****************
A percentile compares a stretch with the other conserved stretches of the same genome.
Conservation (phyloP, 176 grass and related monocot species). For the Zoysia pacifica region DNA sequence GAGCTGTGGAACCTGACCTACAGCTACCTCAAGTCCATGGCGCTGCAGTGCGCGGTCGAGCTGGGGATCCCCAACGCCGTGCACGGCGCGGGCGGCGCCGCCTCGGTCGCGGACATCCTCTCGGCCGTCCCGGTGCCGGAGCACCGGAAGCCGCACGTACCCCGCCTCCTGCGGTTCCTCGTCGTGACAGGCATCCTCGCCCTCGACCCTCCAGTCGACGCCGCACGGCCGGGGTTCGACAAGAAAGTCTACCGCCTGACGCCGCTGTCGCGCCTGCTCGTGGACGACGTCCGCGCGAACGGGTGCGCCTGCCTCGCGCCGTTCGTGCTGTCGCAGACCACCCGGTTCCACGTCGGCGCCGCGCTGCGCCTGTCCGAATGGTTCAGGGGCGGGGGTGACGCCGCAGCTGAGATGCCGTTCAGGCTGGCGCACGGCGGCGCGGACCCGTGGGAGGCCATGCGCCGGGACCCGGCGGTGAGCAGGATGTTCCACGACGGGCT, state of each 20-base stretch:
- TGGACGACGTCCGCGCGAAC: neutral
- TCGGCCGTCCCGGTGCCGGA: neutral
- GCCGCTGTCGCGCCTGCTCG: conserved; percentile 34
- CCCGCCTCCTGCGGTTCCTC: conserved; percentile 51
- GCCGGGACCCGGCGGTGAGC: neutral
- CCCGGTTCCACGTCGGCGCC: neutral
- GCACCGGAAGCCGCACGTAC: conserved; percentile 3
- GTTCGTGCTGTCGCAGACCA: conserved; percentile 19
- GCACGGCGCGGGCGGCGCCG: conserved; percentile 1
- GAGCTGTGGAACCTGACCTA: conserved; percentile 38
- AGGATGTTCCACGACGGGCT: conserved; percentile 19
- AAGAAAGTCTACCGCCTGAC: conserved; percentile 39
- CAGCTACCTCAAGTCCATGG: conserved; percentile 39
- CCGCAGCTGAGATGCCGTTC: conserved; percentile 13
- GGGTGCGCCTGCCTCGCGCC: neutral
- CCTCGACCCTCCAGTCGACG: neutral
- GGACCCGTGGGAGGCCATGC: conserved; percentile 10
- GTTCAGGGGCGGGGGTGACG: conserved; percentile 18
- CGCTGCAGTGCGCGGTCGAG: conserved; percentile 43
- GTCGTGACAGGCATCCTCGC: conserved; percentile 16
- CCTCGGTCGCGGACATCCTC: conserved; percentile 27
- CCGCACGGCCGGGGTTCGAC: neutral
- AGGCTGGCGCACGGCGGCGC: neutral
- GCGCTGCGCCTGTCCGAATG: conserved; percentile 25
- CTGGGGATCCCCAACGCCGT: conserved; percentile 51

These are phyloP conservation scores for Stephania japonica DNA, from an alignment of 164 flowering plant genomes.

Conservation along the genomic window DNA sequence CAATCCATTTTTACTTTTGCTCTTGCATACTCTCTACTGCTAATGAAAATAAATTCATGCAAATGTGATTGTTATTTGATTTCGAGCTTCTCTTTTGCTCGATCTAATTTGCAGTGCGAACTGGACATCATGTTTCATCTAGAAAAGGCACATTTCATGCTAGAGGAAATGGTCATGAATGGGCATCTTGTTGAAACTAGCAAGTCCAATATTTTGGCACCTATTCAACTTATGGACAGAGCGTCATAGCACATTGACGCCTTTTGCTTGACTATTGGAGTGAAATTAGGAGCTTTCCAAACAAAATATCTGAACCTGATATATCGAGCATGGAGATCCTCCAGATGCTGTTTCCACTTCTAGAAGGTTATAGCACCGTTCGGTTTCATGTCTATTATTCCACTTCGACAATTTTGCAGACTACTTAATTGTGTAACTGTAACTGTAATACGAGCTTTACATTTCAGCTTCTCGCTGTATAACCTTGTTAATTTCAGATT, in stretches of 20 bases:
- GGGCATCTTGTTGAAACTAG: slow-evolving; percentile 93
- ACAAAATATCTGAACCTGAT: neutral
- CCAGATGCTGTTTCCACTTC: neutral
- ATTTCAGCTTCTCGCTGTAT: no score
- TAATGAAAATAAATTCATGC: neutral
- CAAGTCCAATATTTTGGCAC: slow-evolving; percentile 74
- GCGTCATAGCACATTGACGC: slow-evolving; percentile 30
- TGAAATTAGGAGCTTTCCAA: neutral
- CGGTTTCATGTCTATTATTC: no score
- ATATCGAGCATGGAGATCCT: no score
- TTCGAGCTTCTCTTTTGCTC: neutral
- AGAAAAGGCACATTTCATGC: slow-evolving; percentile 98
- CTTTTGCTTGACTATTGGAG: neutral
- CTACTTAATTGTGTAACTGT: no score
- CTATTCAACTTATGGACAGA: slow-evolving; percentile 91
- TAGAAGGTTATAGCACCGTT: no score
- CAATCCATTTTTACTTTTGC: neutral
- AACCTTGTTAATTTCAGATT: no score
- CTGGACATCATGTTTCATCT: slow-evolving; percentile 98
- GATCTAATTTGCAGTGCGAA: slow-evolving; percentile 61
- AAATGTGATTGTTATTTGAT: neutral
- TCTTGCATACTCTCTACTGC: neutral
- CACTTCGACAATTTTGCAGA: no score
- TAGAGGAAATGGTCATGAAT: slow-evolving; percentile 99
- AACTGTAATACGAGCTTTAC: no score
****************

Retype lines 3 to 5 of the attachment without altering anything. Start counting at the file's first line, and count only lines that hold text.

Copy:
- TGGACGACGTCCGCGCGAAC: neutral
- TCGGCCGTCCCGGTGCCGGA: neutral
- GCCGCTGTCGCGCCTGCTCG: conserved; percentile 34